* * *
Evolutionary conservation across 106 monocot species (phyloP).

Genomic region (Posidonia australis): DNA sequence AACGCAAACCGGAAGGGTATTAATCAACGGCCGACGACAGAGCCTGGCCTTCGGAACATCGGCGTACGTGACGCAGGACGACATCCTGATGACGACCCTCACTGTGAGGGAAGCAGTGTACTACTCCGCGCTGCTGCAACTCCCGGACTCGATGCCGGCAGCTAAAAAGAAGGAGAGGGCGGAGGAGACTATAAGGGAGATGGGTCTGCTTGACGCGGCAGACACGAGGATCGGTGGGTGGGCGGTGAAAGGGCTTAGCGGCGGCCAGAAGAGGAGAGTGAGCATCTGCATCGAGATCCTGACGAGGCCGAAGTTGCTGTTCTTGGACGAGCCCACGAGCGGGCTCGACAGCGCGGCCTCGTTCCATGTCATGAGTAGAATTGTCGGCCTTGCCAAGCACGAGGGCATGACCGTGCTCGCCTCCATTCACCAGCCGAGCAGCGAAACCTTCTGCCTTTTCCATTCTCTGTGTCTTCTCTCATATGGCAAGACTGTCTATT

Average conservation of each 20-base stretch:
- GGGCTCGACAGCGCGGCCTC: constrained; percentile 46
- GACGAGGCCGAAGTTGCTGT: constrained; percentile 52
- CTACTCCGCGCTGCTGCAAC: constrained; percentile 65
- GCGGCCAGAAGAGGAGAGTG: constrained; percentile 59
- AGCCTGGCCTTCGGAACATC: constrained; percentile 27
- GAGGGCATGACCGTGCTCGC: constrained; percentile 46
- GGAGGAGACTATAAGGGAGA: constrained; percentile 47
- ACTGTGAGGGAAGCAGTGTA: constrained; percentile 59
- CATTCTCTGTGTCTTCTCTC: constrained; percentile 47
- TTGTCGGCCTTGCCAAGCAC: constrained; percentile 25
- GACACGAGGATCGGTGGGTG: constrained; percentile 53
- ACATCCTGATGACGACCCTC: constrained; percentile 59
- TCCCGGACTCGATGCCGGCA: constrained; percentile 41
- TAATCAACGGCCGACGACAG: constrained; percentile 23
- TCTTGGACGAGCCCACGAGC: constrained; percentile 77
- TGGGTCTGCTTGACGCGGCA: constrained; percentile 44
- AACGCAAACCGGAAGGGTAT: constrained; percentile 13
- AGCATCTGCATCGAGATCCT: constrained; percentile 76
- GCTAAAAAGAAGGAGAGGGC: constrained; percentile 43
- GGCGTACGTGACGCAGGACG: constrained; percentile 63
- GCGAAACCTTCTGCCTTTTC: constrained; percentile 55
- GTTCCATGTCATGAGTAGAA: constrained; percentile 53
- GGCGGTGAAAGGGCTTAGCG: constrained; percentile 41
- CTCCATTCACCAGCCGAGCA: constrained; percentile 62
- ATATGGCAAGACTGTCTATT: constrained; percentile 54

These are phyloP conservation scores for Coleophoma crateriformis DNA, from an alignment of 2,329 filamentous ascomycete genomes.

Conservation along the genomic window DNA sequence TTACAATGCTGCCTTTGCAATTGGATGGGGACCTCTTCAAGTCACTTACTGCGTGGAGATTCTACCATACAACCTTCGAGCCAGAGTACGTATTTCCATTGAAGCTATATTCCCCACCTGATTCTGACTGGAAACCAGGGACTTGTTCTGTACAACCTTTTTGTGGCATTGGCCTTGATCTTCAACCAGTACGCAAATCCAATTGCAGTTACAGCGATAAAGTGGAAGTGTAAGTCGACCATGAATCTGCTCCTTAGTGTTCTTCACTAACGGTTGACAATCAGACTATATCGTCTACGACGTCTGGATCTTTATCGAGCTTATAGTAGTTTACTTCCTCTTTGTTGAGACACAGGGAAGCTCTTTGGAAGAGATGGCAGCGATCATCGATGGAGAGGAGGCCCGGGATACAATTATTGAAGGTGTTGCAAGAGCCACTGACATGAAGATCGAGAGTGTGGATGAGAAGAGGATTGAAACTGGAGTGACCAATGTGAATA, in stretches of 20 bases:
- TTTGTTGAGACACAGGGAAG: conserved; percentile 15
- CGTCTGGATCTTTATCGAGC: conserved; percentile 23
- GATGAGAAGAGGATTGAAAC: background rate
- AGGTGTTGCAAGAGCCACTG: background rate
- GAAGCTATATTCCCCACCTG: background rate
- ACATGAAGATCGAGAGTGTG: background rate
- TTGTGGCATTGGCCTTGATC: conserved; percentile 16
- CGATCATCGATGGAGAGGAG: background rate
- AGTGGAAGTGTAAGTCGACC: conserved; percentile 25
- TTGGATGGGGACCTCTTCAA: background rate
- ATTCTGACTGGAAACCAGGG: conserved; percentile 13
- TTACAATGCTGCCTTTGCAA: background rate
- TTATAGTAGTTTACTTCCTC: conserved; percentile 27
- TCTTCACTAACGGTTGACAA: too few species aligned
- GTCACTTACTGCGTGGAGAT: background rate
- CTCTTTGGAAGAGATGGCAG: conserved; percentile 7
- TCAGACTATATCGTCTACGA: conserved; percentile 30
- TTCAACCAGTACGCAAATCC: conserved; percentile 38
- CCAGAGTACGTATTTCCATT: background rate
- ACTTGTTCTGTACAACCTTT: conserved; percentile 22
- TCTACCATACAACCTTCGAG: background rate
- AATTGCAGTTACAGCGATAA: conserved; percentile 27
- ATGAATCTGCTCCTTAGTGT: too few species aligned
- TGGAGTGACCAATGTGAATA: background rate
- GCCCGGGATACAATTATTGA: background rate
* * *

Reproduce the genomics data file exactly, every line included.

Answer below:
Evolutionary conservation across 106 monocot species (phyloP).

Genomic region (Posidonia australis): DNA sequence AACGCAAACCGGAAGGGTATTAATCAACGGCCGACGACAGAGCCTGGCCTTCGGAACATCGGCGTACGTGACGCAGGACGACATCCTGATGACGACCCTCACTGTGAGGGAAGCAGTGTACTACTCCGCGCTGCTGCAACTCCCGGACTCGATGCCGGCAGCTAAAAAGAAGGAGAGGGCGGAGGAGACTATAAGGGAGATGGGTCTGCTTGACGCGGCAGACACGAGGATCGGTGGGTGGGCGGTGAAAGGGCTTAGCGGCGGCCAGAAGAGGAGAGTGAGCATCTGCATCGAGATCCTGACGAGGCCGAAGTTGCTGTTCTTGGACGAGCCCACGAGCGGGCTCGACAGCGCGGCCTCGTTCCATGTCATGAGTAGAATTGTCGGCCTTGCCAAGCACGAGGGCATGACCGTGCTCGCCTCCATTCACCAGCCGAGCAGCGAAACCTTCTGCCTTTTCCATTCTCTGTGTCTTCTCTCATATGGCAAGACTGTCTATT

Average conservation of each 20-base stretch:
- GGGCTCGACAGCGCGGCCTC: constrained; percentile 46
- GACGAGGCCGAAGTTGCTGT: constrained; percentile 52
- CTACTCCGCGCTGCTGCAAC: constrained; percentile 65
- GCGGCCAGAAGAGGAGAGTG: constrained; percentile 59
- AGCCTGGCCTTCGGAACATC: constrained; percentile 27
- GAGGGCATGACCGTGCTCGC: constrained; percentile 46
- GGAGGAGACTATAAGGGAGA: constrained; percentile 47
- ACTGTGAGGGAAGCAGTGTA: constrained; percentile 59
- CATTCTCTGTGTCTTCTCTC: constrained; percentile 47
- TTGTCGGCCTTGCCAAGCAC: constrained; percentile 25
- GACACGAGGATCGGTGGGTG: constrained; percentile 53
- ACATCCTGATGACGACCCTC: constrained; percentile 59
- TCCCGGACTCGATGCCGGCA: constrained; percentile 41
- TAATCAACGGCCGACGACAG: constrained; percentile 23
- TCTTGGACGAGCCCACGAGC: constrained; percentile 77
- TGGGTCTGCTTGACGCGGCA: constrained; percentile 44
- AACGCAAACCGGAAGGGTAT: constrained; percentile 13
- AGCATCTGCATCGAGATCCT: constrained; percentile 76
- GCTAAAAAGAAGGAGAGGGC: constrained; percentile 43
- GGCGTACGTGACGCAGGACG: constrained; percentile 63
- GCGAAACCTTCTGCCTTTTC: constrained; percentile 55
- GTTCCATGTCATGAGTAGAA: constrained; percentile 53
- GGCGGTGAAAGGGCTTAGCG: constrained; percentile 41
- CTCCATTCACCAGCCGAGCA: constrained; percentile 62
- ATATGGCAAGACTGTCTATT: constrained; percentile 54

These are phyloP conservation scores for Coleophoma crateriformis DNA, from an alignment of 2,329 filamentous ascomycete genomes.

Conservation along the genomic window DNA sequence TTACAATGCTGCCTTTGCAATTGGATGGGGACCTCTTCAAGTCACTTACTGCGTGGAGATTCTACCATACAACCTTCGAGCCAGAGTACGTATTTCCATTGAAGCTATATTCCCCACCTGATTCTGACTGGAAACCAGGGACTTGTTCTGTACAACCTTTTTGTGGCATTGGCCTTGATCTTCAACCAGTACGCAAATCCAATTGCAGTTACAGCGATAAAGTGGAAGTGTAAGTCGACCATGAATCTGCTCCTTAGTGTTCTTCACTAACGGTTGACAATCAGACTATATCGTCTACGACGTCTGGATCTTTATCGAGCTTATAGTAGTTTACTTCCTCTTTGTTGAGACACAGGGAAGCTCTTTGGAAGAGATGGCAGCGATCATCGATGGAGAGGAGGCCCGGGATACAATTATTGAAGGTGTTGCAAGAGCCACTGACATGAAGATCGAGAGTGTGGATGAGAAGAGGATTGAAACTGGAGTGACCAATGTGAATA, in stretches of 20 bases:
- TTTGTTGAGACACAGGGAAG: conserved; percentile 15
- CGTCTGGATCTTTATCGAGC: conserved; percentile 23
- GATGAGAAGAGGATTGAAAC: background rate
- AGGTGTTGCAAGAGCCACTG: background rate
- GAAGCTATATTCCCCACCTG: background rate
- ACATGAAGATCGAGAGTGTG: background rate
- TTGTGGCATTGGCCTTGATC: conserved; percentile 16
- CGATCATCGATGGAGAGGAG: background rate
- AGTGGAAGTGTAAGTCGACC: conserved; percentile 25
- TTGGATGGGGACCTCTTCAA: background rate
- ATTCTGACTGGAAACCAGGG: conserved; percentile 13
- TTACAATGCTGCCTTTGCAA: background rate
- TTATAGTAGTTTACTTCCTC: conserved; percentile 27
- TCTTCACTAACGGTTGACAA: too few species aligned
- GTCACTTACTGCGTGGAGAT: background rate
- CTCTTTGGAAGAGATGGCAG: conserved; percentile 7
- TCAGACTATATCGTCTACGA: conserved; percentile 30
- TTCAACCAGTACGCAAATCC: conserved; percentile 38
- CCAGAGTACGTATTTCCATT: background rate
- ACTTGTTCTGTACAACCTTT: conserved; percentile 22
- TCTACCATACAACCTTCGAG: background rate
- AATTGCAGTTACAGCGATAA: conserved; percentile 27
- ATGAATCTGCTCCTTAGTGT: too few species aligned
- TGGAGTGACCAATGTGAATA: background rate
- GCCCGGGATACAATTATTGA: background rate